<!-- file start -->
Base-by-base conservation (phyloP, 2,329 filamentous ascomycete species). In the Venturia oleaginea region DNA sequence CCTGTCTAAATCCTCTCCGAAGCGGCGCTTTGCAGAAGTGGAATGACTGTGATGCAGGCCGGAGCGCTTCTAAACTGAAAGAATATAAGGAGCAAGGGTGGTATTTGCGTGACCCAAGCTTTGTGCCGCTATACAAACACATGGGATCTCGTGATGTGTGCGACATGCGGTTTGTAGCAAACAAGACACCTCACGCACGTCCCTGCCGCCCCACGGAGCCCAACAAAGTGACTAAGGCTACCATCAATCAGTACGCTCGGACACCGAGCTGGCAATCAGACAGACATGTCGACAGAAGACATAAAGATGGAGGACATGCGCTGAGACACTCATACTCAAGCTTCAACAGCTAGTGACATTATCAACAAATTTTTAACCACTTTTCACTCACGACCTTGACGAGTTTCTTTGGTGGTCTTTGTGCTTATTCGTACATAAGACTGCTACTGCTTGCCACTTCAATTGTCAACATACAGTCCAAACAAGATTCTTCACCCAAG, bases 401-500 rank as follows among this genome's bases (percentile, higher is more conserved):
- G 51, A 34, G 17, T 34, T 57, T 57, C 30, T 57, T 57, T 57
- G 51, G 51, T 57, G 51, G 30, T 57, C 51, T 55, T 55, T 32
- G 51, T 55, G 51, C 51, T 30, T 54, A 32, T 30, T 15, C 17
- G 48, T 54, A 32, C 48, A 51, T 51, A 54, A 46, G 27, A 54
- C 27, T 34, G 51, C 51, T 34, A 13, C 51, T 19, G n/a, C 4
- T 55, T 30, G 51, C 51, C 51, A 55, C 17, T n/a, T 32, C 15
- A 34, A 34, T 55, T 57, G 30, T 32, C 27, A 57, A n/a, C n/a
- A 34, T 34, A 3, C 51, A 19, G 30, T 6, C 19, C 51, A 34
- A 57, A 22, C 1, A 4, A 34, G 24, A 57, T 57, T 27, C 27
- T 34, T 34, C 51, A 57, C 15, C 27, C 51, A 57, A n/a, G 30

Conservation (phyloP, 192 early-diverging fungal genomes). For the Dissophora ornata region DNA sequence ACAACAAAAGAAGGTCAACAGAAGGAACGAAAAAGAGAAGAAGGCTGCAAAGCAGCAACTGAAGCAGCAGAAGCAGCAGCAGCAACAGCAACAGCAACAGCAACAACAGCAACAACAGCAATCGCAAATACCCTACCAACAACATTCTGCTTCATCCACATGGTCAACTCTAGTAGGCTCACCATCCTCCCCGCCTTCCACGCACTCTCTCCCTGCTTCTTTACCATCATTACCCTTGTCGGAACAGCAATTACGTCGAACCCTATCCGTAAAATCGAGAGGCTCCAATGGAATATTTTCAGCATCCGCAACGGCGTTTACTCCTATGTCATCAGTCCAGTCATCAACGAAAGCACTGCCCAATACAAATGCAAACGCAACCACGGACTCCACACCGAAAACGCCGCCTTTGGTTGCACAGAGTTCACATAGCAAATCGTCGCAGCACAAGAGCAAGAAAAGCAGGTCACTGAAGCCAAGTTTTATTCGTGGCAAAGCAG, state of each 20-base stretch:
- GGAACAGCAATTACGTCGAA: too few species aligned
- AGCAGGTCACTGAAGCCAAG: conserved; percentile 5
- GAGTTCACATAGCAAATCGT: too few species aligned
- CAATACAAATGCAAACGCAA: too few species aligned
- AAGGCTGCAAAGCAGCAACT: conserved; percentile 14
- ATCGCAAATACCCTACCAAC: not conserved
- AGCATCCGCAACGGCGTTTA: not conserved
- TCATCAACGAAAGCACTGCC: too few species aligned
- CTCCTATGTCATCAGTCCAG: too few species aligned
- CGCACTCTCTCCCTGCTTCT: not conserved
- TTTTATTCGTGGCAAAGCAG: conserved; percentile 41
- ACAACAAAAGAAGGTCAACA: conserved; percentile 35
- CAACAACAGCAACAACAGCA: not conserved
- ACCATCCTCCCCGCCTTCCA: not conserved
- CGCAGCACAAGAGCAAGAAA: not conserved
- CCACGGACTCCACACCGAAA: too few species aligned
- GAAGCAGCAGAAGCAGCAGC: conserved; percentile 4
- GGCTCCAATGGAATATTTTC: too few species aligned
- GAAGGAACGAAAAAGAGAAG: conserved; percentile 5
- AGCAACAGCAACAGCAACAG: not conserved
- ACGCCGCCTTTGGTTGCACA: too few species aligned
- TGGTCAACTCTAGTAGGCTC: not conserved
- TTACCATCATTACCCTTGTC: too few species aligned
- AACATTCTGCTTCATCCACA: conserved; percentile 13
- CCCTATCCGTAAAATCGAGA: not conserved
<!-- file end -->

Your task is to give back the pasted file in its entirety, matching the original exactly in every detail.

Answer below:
Base-by-base conservation (phyloP, 2,329 filamentous ascomycete species). In the Venturia oleaginea region DNA sequence CCTGTCTAAATCCTCTCCGAAGCGGCGCTTTGCAGAAGTGGAATGACTGTGATGCAGGCCGGAGCGCTTCTAAACTGAAAGAATATAAGGAGCAAGGGTGGTATTTGCGTGACCCAAGCTTTGTGCCGCTATACAAACACATGGGATCTCGTGATGTGTGCGACATGCGGTTTGTAGCAAACAAGACACCTCACGCACGTCCCTGCCGCCCCACGGAGCCCAACAAAGTGACTAAGGCTACCATCAATCAGTACGCTCGGACACCGAGCTGGCAATCAGACAGACATGTCGACAGAAGACATAAAGATGGAGGACATGCGCTGAGACACTCATACTCAAGCTTCAACAGCTAGTGACATTATCAACAAATTTTTAACCACTTTTCACTCACGACCTTGACGAGTTTCTTTGGTGGTCTTTGTGCTTATTCGTACATAAGACTGCTACTGCTTGCCACTTCAATTGTCAACATACAGTCCAAACAAGATTCTTCACCCAAG, bases 401-500 rank as follows among this genome's bases (percentile, higher is more conserved):
- G 51, A 34, G 17, T 34, T 57, T 57, C 30, T 57, T 57, T 57
- G 51, G 51, T 57, G 51, G 30, T 57, C 51, T 55, T 55, T 32
- G 51, T 55, G 51, C 51, T 30, T 54, A 32, T 30, T 15, C 17
- G 48, T 54, A 32, C 48, A 51, T 51, A 54, A 46, G 27, A 54
- C 27, T 34, G 51, C 51, T 34, A 13, C 51, T 19, G n/a, C 4
- T 55, T 30, G 51, C 51, C 51, A 55, C 17, T n/a, T 32, C 15
- A 34, A 34, T 55, T 57, G 30, T 32, C 27, A 57, A n/a, C n/a
- A 34, T 34, A 3, C 51, A 19, G 30, T 6, C 19, C 51, A 34
- A 57, A 22, C 1, A 4, A 34, G 24, A 57, T 57, T 27, C 27
- T 34, T 34, C 51, A 57, C 15, C 27, C 51, A 57, A n/a, G 30

Conservation (phyloP, 192 early-diverging fungal genomes). For the Dissophora ornata region DNA sequence ACAACAAAAGAAGGTCAACAGAAGGAACGAAAAAGAGAAGAAGGCTGCAAAGCAGCAACTGAAGCAGCAGAAGCAGCAGCAGCAACAGCAACAGCAACAGCAACAACAGCAACAACAGCAATCGCAAATACCCTACCAACAACATTCTGCTTCATCCACATGGTCAACTCTAGTAGGCTCACCATCCTCCCCGCCTTCCACGCACTCTCTCCCTGCTTCTTTACCATCATTACCCTTGTCGGAACAGCAATTACGTCGAACCCTATCCGTAAAATCGAGAGGCTCCAATGGAATATTTTCAGCATCCGCAACGGCGTTTACTCCTATGTCATCAGTCCAGTCATCAACGAAAGCACTGCCCAATACAAATGCAAACGCAACCACGGACTCCACACCGAAAACGCCGCCTTTGGTTGCACAGAGTTCACATAGCAAATCGTCGCAGCACAAGAGCAAGAAAAGCAGGTCACTGAAGCCAAGTTTTATTCGTGGCAAAGCAG, state of each 20-base stretch:
- GGAACAGCAATTACGTCGAA: too few species aligned
- AGCAGGTCACTGAAGCCAAG: conserved; percentile 5
- GAGTTCACATAGCAAATCGT: too few species aligned
- CAATACAAATGCAAACGCAA: too few species aligned
- AAGGCTGCAAAGCAGCAACT: conserved; percentile 14
- ATCGCAAATACCCTACCAAC: not conserved
- AGCATCCGCAACGGCGTTTA: not conserved
- TCATCAACGAAAGCACTGCC: too few species aligned
- CTCCTATGTCATCAGTCCAG: too few species aligned
- CGCACTCTCTCCCTGCTTCT: not conserved
- TTTTATTCGTGGCAAAGCAG: conserved; percentile 41
- ACAACAAAAGAAGGTCAACA: conserved; percentile 35
- CAACAACAGCAACAACAGCA: not conserved
- ACCATCCTCCCCGCCTTCCA: not conserved
- CGCAGCACAAGAGCAAGAAA: not conserved
- CCACGGACTCCACACCGAAA: too few species aligned
- GAAGCAGCAGAAGCAGCAGC: conserved; percentile 4
- GGCTCCAATGGAATATTTTC: too few species aligned
- GAAGGAACGAAAAAGAGAAG: conserved; percentile 5
- AGCAACAGCAACAGCAACAG: not conserved
- ACGCCGCCTTTGGTTGCACA: too few species aligned
- TGGTCAACTCTAGTAGGCTC: not conserved
- TTACCATCATTACCCTTGTC: too few species aligned
- AACATTCTGCTTCATCCACA: conserved; percentile 13
- CCCTATCCGTAAAATCGAGA: not conserved